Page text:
Payal Tadvi Case: Chargesheet Reveals Months of Humiliation, Discrimination

“Tumchi laayki faktha clerk bannyachi aahe (People like you can only be clerks),” a witnesses reportedly heard the accused telling Tadvi.

Mumbai: Stories of prolonged torture, humiliation and blatant discrimination have surfaced in the statements of the colleagues of 26-year old Dr Payal Tadvi, who was allegedly pushed by three senior doctors to end her life on May 22.

Tadvi, a doctor belonging to the Bhil (of the Tadvi sub-caste) tribal community was allegedly tortured for over a year by three senior doctors – Hema Ahuja, Bhakti Mehare and Ankita Khandelwal – who hurled casteist slurs at her and kept her away from important jobs. All three accused are in jail and have moved the Bombay high court for bail.

In a 1,203-page chargesheet filed by the Mumbai police crime branch on July 23, exactly two months after second year postgraduate medical student Tadvi was found hanging from the ceiling of her hostel room at BYL Nair General Hospital, Snehal Shinde, her close friend and also a key witness in the case, has given a detailed account of Tadvi’s hardships.

Shinde, who had spoken to Tadvi only an hour before she died by suicide, has narrated how she was yelled at in the operation theatre just a few hours before. “My last call with Payal was around 4 pm. She told me about an incident that took place in the operation theatre only a few hours ago. The three seniors had yelled at her in front of other colleagues. According to me, this incident pushed to her take her life,” Shinde’s statement, which The Wire has accessed, states.

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Shinde was one of the last people Tadvi spoke to, besides her mother Abeda Tadvi (at 3:39 pm) and one of the accused, Ahuja (4:51 pm). Minutes later, Tadvi is believed to have killed herself. Shinde, in her statement, has mentioned that Abeda called her to talk about how Tadvi was stressed. Abeda also said that she was soon leaving Jalgaon, Tadvi’s hometown, to come see her daughter in Mumbai.

Shinde further goes on to narrate another incident on May 20, two days before Tadvi’s death, where Tadvi was abruptly moved out of the antenatal care (ANC) unit to a postnatal care (PNC) unit. According to Shinde’s statement, the ANC is where senior students are usually posted. “The accused persons had removed her from the ANC and moved her into a PNC unit. PNC unit is where junior students are posted. The three accused had also replaced Tadvi with a junior student called Anurupa,” Shinde said in her statement.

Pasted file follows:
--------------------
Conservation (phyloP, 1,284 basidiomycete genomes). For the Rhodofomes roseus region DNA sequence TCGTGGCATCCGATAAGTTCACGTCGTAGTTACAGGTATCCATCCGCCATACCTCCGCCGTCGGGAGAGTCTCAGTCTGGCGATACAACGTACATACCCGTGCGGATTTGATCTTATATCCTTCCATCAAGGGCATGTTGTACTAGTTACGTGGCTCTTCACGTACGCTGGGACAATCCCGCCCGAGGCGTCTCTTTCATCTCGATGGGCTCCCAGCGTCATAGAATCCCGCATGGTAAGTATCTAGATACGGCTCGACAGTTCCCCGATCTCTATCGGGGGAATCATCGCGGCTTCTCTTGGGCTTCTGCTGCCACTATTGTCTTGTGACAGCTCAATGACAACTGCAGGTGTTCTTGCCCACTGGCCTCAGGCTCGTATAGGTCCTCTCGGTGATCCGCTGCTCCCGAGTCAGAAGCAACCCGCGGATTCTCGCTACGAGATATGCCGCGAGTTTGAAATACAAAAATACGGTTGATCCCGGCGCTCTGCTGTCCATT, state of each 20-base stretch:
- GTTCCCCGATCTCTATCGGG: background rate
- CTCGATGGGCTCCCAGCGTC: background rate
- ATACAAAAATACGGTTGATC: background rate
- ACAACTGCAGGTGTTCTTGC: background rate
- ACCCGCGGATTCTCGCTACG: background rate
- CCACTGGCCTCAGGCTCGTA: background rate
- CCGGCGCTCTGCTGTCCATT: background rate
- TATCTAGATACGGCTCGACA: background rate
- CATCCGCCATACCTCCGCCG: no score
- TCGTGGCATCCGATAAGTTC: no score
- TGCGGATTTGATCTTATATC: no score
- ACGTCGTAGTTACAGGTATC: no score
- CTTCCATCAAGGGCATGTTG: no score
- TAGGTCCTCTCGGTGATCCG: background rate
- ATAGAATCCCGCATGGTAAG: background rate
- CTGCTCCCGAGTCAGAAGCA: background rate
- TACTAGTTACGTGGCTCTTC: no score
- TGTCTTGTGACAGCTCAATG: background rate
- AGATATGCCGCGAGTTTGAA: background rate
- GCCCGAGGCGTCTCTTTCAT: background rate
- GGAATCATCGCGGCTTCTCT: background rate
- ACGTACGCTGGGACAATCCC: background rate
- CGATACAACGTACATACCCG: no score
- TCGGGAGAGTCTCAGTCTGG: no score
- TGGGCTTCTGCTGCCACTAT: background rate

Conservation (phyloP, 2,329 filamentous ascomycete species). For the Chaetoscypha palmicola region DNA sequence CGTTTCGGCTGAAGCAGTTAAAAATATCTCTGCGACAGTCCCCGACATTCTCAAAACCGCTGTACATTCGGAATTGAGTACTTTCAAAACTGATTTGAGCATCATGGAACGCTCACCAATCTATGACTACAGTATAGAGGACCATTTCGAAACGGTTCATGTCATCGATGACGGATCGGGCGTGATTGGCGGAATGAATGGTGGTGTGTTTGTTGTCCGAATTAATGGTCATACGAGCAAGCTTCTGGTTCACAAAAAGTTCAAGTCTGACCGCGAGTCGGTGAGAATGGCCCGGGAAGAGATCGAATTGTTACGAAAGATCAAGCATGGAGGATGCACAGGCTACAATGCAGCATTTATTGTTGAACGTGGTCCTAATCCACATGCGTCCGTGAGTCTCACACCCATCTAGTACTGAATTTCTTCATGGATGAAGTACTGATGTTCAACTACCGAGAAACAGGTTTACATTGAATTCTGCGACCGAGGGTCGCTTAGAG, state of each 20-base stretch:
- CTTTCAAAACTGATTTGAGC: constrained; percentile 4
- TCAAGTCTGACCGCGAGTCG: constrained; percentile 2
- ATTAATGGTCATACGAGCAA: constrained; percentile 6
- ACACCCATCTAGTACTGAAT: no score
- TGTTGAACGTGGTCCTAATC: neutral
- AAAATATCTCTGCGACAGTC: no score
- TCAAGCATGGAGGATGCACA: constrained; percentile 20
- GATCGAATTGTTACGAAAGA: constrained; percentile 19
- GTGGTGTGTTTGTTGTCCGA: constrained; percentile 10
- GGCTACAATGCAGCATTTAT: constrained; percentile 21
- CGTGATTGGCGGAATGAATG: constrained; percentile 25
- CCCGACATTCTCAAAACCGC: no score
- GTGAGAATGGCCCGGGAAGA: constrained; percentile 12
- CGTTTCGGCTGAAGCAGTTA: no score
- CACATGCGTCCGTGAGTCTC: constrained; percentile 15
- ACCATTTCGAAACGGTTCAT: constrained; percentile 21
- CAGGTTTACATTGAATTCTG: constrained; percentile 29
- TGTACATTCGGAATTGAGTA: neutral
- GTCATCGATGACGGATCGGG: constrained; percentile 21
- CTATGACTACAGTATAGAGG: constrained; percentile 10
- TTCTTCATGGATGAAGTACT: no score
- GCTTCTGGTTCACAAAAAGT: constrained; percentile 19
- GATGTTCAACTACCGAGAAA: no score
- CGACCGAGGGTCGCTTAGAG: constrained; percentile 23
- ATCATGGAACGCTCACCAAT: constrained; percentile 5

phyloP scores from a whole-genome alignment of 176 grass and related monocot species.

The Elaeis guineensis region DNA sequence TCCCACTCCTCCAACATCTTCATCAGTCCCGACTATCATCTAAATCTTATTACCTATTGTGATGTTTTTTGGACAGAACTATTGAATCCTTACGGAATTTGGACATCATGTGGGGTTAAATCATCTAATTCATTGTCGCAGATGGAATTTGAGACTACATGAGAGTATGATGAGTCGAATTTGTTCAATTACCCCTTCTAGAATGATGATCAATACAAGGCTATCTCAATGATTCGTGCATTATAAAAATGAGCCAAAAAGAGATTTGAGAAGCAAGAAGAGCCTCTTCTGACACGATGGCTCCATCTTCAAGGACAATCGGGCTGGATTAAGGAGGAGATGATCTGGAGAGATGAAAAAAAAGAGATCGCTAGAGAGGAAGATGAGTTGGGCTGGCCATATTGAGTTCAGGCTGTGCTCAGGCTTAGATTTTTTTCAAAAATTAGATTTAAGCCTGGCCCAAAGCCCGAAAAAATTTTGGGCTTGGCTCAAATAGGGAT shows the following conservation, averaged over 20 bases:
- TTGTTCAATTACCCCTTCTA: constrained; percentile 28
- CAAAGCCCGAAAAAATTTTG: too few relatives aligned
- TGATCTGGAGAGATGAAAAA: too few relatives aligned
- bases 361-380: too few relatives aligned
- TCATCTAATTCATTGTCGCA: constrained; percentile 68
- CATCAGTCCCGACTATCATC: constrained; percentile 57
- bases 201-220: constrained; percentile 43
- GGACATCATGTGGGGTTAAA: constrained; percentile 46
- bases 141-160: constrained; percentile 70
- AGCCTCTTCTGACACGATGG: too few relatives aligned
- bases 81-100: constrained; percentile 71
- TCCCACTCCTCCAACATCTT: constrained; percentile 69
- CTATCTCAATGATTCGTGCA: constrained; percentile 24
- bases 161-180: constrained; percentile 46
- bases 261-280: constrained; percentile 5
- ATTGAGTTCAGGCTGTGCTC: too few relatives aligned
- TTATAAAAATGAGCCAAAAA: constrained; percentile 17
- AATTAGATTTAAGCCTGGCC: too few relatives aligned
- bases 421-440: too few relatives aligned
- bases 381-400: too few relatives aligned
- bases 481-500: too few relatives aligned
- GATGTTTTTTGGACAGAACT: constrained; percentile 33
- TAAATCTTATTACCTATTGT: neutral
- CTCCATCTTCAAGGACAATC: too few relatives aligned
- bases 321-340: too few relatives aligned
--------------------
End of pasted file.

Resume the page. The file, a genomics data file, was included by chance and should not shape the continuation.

This, according to Shinde, was done to further humiliate her. “This incident affected her a lot. She felt humiliated. The three doctors did not leave a single opportunity to harass her,” Shinde’s statement says.

The police have recorded statements of over 160 witnesses including Tadvi’s colleagues and other staff members at the hospital. At least three staff members have testified to have heard the three accused bully Tadvi and use casteist slurs against her. “Tumchi laayki faktha clerk bannyachi aahe (People like you can only be clerks),” one of the witnesses claim to have heard the accused taunt Tadvi.

In her statement, Shinde has also claimed that the accused doctors had on several occasions asked Tadvi about her National Eligibility cum Entrance Test scores and were aware about her tribal status. Tadvi, according to Shinde, had confided in a few other fellow doctors about this particular incident.

Another witness, who was a roommate of one of the accused persons, has told the police that she had warned them against torturing Tadvi. “Don’t harass someone so much that they are pushed to kill themselves,” the witness had allegedly told the accused.

At the time of the bail hearing before the special sessions court, the defence lawyers had tried to blame Salman, Tadvi’s husband and also a doctor, for her death. The defence had tried to imply that Tadvi could have had marital discord which could have pushed her to kill herself. However, Shinde rubbished that claim and said that Tadvi was close to her husband and her family members. “She had full support from her family and husband. She had no stress in her personal life. Her husband took good care of her,” Shinde’s statement claims.

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Tadvi was one of the first doctors from her community, which is listed under the Scheduled Tribe category. She had endured the discrimination for a very long time before she killed herself. On May 13, her family had complained against the three accused to Dr Yi Ching Ling, head of the obstetrics-gynaecology department. Dr Ling, in her statement, has claimed that she had reprimanded the three female doctors. But according to a witness statement, Tadvi’s torture had only increased since the complaint.

A few weeks before the incident, Tadvi was barred from entering the operation theatre, a witness has claimed. The suicide note that the police procured from Tadvi’s mobile phone mentions several incidents and names the accused persons.

The forensic report attached to the chargesheet has confirmed that the handwriting on the note matches Tadvi’s. Several other independent witnesses have also confirmed this. The police claim that the note has been destroyed by the accused, who were also the first persons to have entered her room and had informed the hospital staff about the incident.

If you know someone – friend or family member – at risk of suicide, please reach out to them. The Suicide Prevention India Foundation maintains a list of telephone numbers (www.spif.in/seek-help/) they can call to speak in confidence. You could also accompany them to the nearest hospital.

Thebluedawn.org offers resources to those from oppressed castes and minority communities who may need mental health counselling.